The Overcoat: Symbolism in “The Overcoat”
In his short tale “The Overcoat,” Nikolai Gogol has unfolded tragedies as well as satirical jokes by imagining a wide range of roles an overcoat can fulfill within an oppressive, bureaucratic, and heavily materialistic society. Without loss of humor, he has shown his reader different perceptions of an overcoat as a simple necessity for decent life, an object beyond admiration, a tenuous tie between a man and his “brother” (Gogol, 29), and perhaps worst of all, a cause for the rage of ghosts. Along those playful exaggerations, however, Gogol also turns the overcoat into a motif that expresses his serious concerns for the well being of humanity, and eventually such concerns also distinguish themselves from all comedies within his tale.
To set the tragic tone of the story, Gogol appears to his reader as an omniscient and anonymous third person narrator who observes the parallels between Akaky Akakievich, an impoverished clerk, and his worn-out overcoat, which often represents the image of himself within society. The narrator notices Akaky’s overcoat is mocked by others as it is becoming “threadbare” (Gogol, 5), and to prevent it from falling apart, Akaky has to use its collar to patch all other damages on it. In “The Overcoat”,...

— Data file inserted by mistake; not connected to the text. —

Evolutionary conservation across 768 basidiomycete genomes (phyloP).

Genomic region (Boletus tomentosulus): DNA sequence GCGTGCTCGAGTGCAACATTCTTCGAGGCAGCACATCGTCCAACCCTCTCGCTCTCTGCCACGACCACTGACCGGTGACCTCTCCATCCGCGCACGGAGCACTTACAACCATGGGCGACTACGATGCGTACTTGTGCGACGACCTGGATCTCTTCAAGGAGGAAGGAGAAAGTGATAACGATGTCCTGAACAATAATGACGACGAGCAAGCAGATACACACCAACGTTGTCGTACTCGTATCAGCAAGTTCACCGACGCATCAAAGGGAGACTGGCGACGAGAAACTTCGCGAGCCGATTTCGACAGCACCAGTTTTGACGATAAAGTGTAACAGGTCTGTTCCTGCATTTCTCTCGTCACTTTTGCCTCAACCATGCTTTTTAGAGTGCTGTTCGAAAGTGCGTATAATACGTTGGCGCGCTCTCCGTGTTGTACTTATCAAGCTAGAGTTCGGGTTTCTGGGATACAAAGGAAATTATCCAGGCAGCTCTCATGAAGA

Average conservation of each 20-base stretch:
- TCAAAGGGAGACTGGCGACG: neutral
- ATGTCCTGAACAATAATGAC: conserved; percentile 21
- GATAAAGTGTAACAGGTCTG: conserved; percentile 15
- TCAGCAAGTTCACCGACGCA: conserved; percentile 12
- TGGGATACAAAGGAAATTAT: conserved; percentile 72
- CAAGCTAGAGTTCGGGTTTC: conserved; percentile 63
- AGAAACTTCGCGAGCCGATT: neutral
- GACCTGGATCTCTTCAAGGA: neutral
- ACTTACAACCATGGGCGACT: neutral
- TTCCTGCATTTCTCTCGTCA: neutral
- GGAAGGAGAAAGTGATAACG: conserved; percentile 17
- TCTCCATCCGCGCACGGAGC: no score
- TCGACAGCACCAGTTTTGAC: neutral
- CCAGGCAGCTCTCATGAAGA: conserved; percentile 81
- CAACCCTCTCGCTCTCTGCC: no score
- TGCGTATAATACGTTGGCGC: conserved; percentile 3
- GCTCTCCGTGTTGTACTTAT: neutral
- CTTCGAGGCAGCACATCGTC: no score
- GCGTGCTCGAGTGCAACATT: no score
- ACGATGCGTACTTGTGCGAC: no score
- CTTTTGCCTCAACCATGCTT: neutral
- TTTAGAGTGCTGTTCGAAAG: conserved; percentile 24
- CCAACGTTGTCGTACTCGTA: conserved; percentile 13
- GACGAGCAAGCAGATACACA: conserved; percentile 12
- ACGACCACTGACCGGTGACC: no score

Join Now to View Premium Content
GradeSaver provides access to 945 study guide PDFs and quizzes, 7623 literature essays, 2155 sample college application essays, 318 lesson plans, and ad-free surfing in this premium content, “Members Only” section of the site! Membership includes a 10% discount on all editing orders.
Already a member? Log in